What’s the difference between product and project?

I already wrote about the difference between product management and project management but I believe there’s room to go a bit deeper on the differences between product and project. So, a quick remembering of the definitions of product and project:


A project in business and science is usually defined as a collaborative venture, often involving research or design, that is carefully designed to achieve a particular goal.

Source: Wikipedia


The term product is defined as “something produced by work or effort” or as “the result of an act or process” and has its origin in the Latin verb produce(re), ‘make exist’.

Source: Wikipedia

That is, while the project is a process with a beginning, and an end; the product is the result of a process.

Product and project differences

The above definitions can be expanded to help understand a bit more the differences:

  • While in a project we focus on the delivery with a well defined path, in a product we focus on the result with well defined objectives.
  • While in a project we have a clearly defined scope during the planning, in a product we use tests and idea validation to define next steps.
  • While a project approach may work in predictable situations, a product approach is useful in more volatile contexts.
  • While a project has clear and well defined end, a product is not designed to have a finite end in the foreseeble future.

To help us better understand these differences, I’ll provide one example from the tech world and two analogies from our daily lives.

  • At Locaweb, from the very beginning to around 2007 we used third-party Data Center services to host all of our services. As we grew, it made more sense to build our own data center and move our servers to this new data center, where we had better control and lowered costs. Building Locaweb’s own data center and moving all the servers to this data center can be easily identified as a project. On the other hand, all Locaweb services (Hosting, E-mail, eCommerce, etc.) can and must be managed as products. Even the data center, after being ready, was (and is) managed as a product.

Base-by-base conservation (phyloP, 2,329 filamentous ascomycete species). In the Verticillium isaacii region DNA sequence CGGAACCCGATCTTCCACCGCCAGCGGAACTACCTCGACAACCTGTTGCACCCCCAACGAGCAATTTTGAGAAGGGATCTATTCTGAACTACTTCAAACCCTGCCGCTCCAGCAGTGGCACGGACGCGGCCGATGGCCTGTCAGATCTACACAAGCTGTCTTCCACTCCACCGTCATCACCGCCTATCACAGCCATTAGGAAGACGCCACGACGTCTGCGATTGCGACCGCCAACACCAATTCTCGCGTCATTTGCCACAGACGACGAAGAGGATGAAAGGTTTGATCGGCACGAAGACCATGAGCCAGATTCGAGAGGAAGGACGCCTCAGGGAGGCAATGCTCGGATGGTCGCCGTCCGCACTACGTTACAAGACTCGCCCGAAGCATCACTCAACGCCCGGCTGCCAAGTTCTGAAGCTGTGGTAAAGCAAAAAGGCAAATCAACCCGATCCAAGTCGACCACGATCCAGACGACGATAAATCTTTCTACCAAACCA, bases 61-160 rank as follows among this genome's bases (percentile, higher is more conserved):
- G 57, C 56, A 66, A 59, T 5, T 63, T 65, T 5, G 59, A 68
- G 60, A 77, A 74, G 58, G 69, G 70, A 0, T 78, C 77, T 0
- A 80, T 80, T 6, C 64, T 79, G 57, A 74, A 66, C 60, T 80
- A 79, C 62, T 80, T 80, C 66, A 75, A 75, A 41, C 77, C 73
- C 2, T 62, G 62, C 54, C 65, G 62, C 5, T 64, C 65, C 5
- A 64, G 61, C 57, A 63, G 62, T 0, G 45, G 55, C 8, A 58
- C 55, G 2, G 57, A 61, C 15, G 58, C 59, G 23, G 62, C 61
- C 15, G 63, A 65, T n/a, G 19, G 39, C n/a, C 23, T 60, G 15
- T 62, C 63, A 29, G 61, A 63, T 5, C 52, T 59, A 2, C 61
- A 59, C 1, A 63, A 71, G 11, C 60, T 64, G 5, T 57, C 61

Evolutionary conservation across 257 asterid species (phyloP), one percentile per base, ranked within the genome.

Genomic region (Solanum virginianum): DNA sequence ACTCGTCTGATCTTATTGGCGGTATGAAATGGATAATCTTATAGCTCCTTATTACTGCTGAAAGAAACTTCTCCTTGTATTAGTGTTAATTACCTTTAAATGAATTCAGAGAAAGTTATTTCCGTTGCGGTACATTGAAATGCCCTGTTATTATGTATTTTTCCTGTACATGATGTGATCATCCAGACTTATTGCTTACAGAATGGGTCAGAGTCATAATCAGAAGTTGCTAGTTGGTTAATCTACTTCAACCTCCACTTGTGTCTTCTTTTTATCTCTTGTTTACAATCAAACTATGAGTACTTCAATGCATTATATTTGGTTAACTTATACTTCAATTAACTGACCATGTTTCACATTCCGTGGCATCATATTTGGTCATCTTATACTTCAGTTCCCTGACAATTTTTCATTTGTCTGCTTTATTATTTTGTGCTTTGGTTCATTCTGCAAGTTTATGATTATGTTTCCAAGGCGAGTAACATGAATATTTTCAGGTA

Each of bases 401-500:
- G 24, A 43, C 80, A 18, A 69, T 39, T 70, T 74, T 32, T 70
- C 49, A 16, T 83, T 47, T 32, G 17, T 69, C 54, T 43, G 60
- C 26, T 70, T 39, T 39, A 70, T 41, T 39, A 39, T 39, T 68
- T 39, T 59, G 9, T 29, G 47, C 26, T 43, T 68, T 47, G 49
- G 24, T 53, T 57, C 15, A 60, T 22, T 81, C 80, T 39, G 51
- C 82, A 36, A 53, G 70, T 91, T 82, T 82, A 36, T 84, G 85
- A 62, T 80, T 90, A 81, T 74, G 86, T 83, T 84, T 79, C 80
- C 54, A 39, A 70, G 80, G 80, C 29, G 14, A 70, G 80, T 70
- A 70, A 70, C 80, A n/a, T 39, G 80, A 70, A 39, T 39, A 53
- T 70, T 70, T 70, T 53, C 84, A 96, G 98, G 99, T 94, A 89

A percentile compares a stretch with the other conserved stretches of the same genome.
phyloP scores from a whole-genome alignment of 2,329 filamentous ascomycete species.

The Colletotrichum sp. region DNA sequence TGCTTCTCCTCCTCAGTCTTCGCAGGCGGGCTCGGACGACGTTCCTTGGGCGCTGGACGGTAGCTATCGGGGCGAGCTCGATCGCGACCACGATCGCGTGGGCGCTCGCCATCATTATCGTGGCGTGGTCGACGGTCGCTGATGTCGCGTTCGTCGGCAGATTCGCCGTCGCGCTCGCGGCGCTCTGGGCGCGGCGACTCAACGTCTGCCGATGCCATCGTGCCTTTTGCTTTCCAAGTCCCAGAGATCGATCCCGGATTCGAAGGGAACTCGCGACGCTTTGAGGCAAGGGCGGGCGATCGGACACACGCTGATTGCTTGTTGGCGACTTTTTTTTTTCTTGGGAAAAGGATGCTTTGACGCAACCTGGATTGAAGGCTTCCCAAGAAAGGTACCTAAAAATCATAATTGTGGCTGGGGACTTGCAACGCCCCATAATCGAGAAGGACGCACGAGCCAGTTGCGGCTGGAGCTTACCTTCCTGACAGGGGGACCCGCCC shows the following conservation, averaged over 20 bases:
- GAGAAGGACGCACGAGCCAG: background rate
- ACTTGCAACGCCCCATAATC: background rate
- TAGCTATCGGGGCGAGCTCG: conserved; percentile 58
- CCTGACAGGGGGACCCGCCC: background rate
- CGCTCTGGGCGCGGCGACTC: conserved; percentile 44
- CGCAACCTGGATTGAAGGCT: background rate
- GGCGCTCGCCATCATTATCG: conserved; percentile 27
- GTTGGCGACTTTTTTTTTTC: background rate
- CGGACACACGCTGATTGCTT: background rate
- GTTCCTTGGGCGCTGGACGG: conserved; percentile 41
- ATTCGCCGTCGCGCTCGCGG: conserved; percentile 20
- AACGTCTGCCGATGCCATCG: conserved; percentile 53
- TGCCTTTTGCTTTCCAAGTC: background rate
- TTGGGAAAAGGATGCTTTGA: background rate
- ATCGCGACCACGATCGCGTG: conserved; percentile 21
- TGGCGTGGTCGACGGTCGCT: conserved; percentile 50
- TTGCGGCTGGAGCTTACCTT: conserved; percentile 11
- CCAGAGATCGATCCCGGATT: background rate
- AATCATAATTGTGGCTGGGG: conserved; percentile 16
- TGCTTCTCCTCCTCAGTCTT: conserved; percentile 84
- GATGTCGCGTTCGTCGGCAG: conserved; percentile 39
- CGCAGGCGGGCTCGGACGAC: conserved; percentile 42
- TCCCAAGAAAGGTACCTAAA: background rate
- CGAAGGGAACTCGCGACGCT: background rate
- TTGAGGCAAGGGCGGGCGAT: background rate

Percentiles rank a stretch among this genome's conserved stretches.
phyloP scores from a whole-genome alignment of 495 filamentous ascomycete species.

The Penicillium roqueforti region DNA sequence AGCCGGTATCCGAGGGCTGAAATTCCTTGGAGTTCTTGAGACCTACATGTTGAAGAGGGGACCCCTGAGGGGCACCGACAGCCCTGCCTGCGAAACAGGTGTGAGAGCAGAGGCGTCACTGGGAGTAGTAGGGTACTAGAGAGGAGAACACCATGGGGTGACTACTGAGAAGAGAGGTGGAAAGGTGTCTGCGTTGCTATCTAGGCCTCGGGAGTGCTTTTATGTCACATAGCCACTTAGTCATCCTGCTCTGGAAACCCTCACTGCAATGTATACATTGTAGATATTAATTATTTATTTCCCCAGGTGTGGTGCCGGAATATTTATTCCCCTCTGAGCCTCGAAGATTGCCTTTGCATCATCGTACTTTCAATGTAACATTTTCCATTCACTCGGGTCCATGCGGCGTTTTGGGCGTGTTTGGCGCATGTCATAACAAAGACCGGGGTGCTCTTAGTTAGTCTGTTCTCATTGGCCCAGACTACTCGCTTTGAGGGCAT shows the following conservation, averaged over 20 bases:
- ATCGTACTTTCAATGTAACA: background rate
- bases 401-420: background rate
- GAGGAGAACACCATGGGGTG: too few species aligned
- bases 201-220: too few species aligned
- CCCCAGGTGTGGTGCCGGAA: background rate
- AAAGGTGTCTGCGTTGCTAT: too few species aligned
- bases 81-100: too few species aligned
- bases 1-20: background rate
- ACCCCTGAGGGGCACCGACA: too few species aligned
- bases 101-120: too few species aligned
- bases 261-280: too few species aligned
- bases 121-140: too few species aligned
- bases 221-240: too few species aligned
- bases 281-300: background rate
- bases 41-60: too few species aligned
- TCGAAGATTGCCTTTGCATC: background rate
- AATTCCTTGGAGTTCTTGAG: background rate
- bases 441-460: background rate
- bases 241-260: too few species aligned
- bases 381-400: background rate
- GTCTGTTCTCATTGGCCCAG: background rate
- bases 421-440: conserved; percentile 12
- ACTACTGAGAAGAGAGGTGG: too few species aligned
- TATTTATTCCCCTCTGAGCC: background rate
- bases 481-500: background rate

And now the two analogies from our daily lives to help illustrate the difference between project and product::

  • A new apartment building construction is typically a project, including all the planning needed not only to build the building but also to sell all its apartment units. On the other hand, as soon as the building is ready for use and families move into their new apartments comes a phase where we can view the building as a product: apartment maintenance, condo management, renting, acquisition.
  • When two people get married, it’s easy also to see a project and a product. The marriage ceremony, party, honeymoon, moving in together, all of these events must be managed as projects. On the other hand, your daily life with your marriage partner, living together, growing a family, having children, grandchildren can be seen as a product.

Finite and infinite games

Simon Sinek, author of “Start with Why” and “Leaders Eat Last”, launched in 2019 a very interesting book called “The Infinite Game” where he built on top of the argument from the classic book “Finite and Infinite Games”, by James P. Carse, an American academic who was Professor Emeritus of history and literature of religion at New York University. In his book, Carse explains that while a finite game has an end and a clear winner, like sports, politics, and war, infinite games, like our life, cities, countries, carreer, are those activities that has no clear and defined end and not necessarily a winner. According to Carse:

A finite game is played for the purpose of winning, an infinite game for the purpose of continuing the play.

Sinek “started to see that many of the struggles that organizations face exist simply because their leaders were playing with a finite mindset in a game that has no end. The leaders who embrace an infinite mindset, in stark contrast, build stronger, more innovative, more inspiring organizations.”

It’s easy to see that projects are finite games while products are infinite games.

When I’m asked about the difference between a project and a product, I’ve been using the two analogies above, apartment building and marriage to help illustrate these concepts, with good feedback. Hopefully now that I was able to write down these concepts and analogies, they can help more people.

Digital Product Management Books

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